No other event in the recent past has brought more cheer to a large section of Indian population than Indian Meteorological Department (IMD) forecast of an above-average and well-distributed monsoon for 2016. Farmers, consumers and Government is happy with this news, so are the stock markets. This reflects the importance of Indian agrarian economy despite reducing share of agriculture in GDP (approx. 15% of GDP).
The news is more soothing in the context of twin drought years (2014 & 15). About 55% of India’s agricultural area is rain-fed. India also consumes 2-4 times more water per acre for irrigation than countries like China, Brazil and USA. India’s 75% of cattle population also reside in rain-fed areas so a bad monsoon can also severely impact availability of fodder.
Despite positive monsoon forecast, the prices are already on boil for some commodities (Chili, soy, cottonseed, sugar, vegetable oil etc.). Growing demand for food and feed (>8% per annum) with supply constraints arising out of volatile monsoon in the recent past and low productivity gains has resulted in food inflation. Food inflation going forward will be a systemic trend, which at best can be predicted but cannot be avoided.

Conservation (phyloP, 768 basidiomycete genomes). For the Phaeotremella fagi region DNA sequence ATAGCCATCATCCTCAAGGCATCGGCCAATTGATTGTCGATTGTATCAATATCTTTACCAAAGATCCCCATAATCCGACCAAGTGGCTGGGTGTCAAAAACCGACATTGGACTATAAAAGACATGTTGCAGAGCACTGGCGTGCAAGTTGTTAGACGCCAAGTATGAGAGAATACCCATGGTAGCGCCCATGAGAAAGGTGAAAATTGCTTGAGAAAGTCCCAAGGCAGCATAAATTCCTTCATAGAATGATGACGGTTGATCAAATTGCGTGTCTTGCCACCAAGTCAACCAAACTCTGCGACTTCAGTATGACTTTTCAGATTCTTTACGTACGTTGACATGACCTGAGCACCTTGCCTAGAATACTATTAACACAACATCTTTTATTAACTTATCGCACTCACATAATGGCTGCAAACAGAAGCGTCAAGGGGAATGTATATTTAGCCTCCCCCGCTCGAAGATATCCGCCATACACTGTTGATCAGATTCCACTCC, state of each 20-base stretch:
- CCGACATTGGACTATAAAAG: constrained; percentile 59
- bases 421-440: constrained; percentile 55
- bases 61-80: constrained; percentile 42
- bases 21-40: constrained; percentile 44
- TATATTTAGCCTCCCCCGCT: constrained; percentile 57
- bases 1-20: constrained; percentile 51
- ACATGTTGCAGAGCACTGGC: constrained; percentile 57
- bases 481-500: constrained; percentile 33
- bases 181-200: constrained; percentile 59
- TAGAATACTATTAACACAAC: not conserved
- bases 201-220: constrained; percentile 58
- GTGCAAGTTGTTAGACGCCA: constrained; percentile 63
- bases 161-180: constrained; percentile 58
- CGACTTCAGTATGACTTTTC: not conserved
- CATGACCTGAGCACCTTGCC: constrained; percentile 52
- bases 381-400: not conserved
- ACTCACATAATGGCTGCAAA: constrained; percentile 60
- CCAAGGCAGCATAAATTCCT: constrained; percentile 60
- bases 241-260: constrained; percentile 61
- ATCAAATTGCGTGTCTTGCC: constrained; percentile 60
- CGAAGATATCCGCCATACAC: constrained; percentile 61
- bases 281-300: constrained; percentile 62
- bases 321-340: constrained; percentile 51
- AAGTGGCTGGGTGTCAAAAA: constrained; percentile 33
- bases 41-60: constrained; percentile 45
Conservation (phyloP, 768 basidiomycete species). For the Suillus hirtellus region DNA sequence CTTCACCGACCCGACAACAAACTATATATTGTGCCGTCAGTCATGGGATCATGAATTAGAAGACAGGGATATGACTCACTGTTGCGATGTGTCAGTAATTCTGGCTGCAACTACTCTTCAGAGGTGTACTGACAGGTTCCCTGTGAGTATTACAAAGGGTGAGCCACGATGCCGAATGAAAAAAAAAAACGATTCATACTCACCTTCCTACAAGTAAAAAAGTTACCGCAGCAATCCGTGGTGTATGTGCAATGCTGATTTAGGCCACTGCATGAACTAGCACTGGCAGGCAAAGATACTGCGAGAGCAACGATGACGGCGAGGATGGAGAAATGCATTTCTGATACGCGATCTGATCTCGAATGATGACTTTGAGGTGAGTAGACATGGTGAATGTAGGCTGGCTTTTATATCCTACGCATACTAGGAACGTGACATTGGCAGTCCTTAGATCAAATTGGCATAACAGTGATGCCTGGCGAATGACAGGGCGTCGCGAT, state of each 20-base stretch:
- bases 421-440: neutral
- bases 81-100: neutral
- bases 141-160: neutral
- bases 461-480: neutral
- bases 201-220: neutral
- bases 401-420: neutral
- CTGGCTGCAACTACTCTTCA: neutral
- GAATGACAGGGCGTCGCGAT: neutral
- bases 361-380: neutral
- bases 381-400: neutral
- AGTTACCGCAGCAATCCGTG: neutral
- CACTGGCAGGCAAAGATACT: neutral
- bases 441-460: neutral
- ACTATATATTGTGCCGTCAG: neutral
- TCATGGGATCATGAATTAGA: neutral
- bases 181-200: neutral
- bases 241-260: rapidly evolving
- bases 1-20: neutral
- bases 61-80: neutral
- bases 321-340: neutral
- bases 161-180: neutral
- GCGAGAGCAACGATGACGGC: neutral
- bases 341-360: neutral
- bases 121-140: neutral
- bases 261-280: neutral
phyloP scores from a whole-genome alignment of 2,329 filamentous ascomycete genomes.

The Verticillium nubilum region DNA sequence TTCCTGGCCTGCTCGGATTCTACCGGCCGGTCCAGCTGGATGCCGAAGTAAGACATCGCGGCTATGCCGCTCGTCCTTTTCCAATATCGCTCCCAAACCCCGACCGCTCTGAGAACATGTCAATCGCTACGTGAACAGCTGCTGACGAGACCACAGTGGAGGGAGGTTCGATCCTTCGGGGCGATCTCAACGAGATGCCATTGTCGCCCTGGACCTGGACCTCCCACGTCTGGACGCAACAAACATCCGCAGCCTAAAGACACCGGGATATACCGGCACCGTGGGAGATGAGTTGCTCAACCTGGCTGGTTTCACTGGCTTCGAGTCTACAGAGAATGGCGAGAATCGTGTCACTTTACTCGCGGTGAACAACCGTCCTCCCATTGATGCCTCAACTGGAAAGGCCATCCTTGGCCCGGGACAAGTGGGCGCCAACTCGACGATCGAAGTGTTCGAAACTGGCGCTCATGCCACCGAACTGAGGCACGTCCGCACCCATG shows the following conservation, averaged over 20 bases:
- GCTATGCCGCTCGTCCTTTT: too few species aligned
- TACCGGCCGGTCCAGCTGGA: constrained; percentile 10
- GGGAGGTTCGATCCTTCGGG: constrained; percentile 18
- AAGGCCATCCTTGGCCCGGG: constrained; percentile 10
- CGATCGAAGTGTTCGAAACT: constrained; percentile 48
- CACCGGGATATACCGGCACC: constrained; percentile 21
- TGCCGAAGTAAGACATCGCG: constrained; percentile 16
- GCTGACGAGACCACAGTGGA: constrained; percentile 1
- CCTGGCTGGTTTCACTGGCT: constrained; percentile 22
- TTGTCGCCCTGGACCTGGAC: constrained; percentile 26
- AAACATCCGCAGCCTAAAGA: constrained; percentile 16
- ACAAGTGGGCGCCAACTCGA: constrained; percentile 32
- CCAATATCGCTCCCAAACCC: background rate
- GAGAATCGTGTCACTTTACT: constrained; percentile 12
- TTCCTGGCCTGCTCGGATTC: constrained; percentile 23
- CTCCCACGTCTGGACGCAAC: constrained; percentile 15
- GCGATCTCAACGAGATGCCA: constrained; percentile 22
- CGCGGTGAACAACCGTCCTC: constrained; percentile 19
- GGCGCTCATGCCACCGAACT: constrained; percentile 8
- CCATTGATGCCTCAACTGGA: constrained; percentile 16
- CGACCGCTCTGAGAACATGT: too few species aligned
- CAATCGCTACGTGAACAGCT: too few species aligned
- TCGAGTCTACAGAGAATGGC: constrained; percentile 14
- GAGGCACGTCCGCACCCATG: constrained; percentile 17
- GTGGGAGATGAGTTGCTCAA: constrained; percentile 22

Higher commodities prices in India is also reducing India’s global competitiveness. A case in point is soybean meal (mostly used in animal feed). India has become an importer despite about 15% import duty on the meal. In not-so-distant past, India has exported in excess of 3 mn tonnes of soymeal per annum. Another example is Corn, which is being imported in India after a period of 16 years. Also, the first wheat cargo to be imported into India this year arrived in Tuticorin from Australia this week, in spite of a 25% import duty. Read More...